In January, at its annual meeting in Davos, Switzerland, the World Economic Forum announced a plan for a new "platform." The One Trillion Trees Initiative will support ongoing efforts to grow, restore, and conserve a trillion trees across the globe. The plan, as the news release emphasized, was endorsed by U.S. President Donald Trump.
That support—from a leader who once called climate change a hoax—caught the world's attention, and led to a wave of questions about whether reforestation even works.
But what is reforestation? At its simplest, it is just the act of putting back trees where they have been lost. And it can be quite effective—when it's done right.
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Where did the idea come from?
People have been planting trees for millennia, for all kinds of reasons. They have monetary value, growing into wood that can be cut or burned. They provide shade and block wind. And, of course, they're beautiful.
In the 1970s, as scientists first began to worry over carbon and climate change, they found one more reason for planting trees: more trees means less carbon in the air. That's because trees, like all plants, pull carbon dioxide out of the atmosphere, through photosynthesis, to produce carbohydrates. Much of this carbon is stored within the tree—carbon often makes up more than half a tree's dry weight.
A 2019 paper in the journal Science attempted to determine just how much room was left in the world for new trees. Their conclusion caught the world's attention: more than 2 billion acres, they calculated, more land than the continental U.S. That could soak up more than two thirds of the carbon released by all human activity since the Industrial Revolution. Reforestation, the paper declared, was "our most effective climate solution to date." That bold claim caught the attention of a Silicon Valley mogul, who conceived of the platform launched at Davos.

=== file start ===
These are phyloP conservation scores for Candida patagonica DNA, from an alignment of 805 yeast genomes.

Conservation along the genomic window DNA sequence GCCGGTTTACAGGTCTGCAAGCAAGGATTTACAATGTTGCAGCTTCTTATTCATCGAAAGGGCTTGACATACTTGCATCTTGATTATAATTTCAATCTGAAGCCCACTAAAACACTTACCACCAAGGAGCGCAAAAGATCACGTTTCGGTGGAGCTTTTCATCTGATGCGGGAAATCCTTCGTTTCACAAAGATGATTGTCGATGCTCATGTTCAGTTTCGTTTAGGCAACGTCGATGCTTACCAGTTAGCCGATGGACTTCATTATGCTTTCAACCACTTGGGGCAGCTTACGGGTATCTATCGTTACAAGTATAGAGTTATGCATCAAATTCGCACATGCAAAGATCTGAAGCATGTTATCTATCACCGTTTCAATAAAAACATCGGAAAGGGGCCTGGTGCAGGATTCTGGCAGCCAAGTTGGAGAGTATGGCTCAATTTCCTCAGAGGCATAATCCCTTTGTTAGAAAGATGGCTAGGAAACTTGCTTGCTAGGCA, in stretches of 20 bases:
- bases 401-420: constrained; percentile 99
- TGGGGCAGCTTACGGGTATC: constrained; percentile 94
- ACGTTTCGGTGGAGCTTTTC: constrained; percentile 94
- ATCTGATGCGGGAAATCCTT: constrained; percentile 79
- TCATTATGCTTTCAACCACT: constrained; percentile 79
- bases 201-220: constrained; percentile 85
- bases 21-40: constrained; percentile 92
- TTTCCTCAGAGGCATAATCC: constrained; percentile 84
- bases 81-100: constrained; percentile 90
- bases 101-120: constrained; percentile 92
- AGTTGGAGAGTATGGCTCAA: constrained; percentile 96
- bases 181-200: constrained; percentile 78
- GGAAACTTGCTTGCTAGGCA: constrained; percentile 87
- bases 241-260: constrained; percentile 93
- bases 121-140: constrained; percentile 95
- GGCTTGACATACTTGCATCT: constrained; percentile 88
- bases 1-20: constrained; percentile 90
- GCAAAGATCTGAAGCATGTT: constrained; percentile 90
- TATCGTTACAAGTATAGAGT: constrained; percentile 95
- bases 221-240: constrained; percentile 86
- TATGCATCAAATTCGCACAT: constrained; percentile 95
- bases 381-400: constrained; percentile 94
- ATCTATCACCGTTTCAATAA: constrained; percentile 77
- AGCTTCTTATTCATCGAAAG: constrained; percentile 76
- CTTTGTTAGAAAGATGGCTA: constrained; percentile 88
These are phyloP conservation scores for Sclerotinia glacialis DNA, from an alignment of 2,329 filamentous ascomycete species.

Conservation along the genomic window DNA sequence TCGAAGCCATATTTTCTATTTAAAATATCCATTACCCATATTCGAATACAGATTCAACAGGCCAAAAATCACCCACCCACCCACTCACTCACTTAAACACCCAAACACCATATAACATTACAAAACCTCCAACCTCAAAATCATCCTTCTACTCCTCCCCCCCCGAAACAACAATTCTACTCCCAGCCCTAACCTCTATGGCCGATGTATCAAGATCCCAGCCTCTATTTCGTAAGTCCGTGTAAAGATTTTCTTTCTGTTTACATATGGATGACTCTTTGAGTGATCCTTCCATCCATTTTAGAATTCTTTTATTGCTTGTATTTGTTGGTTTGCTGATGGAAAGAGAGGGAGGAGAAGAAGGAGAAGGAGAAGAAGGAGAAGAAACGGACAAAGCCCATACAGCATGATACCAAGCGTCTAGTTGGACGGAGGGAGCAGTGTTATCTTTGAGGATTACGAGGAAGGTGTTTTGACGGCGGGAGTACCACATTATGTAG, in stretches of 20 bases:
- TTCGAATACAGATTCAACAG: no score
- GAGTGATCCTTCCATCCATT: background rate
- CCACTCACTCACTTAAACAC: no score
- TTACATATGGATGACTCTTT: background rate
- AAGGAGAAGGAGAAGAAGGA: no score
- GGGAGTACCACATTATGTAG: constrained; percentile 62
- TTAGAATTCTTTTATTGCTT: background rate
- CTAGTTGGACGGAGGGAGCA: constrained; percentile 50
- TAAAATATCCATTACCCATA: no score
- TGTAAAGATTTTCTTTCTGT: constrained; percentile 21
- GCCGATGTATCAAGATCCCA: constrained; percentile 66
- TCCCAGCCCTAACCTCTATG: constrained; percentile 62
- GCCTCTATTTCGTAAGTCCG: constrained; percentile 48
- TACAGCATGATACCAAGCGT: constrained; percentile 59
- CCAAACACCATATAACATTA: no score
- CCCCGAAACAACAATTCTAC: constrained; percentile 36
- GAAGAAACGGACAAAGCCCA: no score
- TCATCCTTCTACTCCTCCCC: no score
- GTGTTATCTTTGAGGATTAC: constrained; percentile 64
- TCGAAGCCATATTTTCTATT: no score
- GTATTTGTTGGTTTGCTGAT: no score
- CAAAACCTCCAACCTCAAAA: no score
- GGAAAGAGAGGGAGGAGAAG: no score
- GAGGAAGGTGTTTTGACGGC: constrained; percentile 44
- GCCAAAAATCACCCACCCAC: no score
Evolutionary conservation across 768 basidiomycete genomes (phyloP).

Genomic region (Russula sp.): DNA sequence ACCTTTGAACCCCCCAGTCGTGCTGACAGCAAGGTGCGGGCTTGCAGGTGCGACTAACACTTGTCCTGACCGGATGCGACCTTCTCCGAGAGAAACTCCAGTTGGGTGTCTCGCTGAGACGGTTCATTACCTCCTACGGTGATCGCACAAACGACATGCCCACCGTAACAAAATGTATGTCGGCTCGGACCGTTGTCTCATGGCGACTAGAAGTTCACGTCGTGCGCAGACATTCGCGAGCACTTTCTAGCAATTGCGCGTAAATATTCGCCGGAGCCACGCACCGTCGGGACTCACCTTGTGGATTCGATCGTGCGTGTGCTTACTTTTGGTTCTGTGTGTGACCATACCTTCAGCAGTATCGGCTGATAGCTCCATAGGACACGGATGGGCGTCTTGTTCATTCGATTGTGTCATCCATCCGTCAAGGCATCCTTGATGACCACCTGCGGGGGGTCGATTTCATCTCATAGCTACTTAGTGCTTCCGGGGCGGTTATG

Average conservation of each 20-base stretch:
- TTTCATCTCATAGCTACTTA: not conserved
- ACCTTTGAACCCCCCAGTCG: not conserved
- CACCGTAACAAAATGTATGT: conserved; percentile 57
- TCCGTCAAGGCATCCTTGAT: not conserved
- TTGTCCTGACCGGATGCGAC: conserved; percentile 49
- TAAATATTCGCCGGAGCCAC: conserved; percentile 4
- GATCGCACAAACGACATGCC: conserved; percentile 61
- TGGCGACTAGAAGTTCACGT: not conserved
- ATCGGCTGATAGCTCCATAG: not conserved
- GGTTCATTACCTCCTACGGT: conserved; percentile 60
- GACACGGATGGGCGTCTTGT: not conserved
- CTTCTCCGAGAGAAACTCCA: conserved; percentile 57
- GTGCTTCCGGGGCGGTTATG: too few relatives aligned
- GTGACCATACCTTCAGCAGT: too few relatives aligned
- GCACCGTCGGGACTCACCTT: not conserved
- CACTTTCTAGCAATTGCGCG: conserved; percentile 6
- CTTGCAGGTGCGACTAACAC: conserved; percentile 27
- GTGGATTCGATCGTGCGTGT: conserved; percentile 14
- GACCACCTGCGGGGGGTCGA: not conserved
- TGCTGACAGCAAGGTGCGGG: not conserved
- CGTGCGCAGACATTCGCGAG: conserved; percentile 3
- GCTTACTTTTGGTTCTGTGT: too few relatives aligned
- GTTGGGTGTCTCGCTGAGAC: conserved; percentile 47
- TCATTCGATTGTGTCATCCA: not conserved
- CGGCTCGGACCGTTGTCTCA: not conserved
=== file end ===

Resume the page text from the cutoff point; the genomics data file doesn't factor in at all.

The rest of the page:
Does reforestation really have such a big impact?
The same paper in Science also prompted quick criticisms from other researchers. Some scientists quibbled with the paper's estimates and calculations. Others pointed out that to be effective, reforestation must confront both social and technical challenges.
The world is already a tangled mosaic of property, so trees can't just go anywhere. And even in places that seem appealing, they can have negative effects on local communities. A reforestation program in China, for example, wound up soaking up so much water that the water available for local communities was reduced. And because trees were planted in former croplands, too, natural forests wound up cleared for new crops.
Trees in the wrong places can also decrease biodiversity—if, for example, they replace still-intact grasslands or savannas. (Since these areas previously lacked trees, this would technically qualify as afforestation; reforestation only occurs where removed trees are replaced. Both are components of the One Trillion Trees Initiative.) Sometimes reforestation projects produce tree plantations, vast tracts with just one species of food or timber tree. These are economically productive, but do not store nearly as much carbon as natural forests, nor do they provide extensive habitat.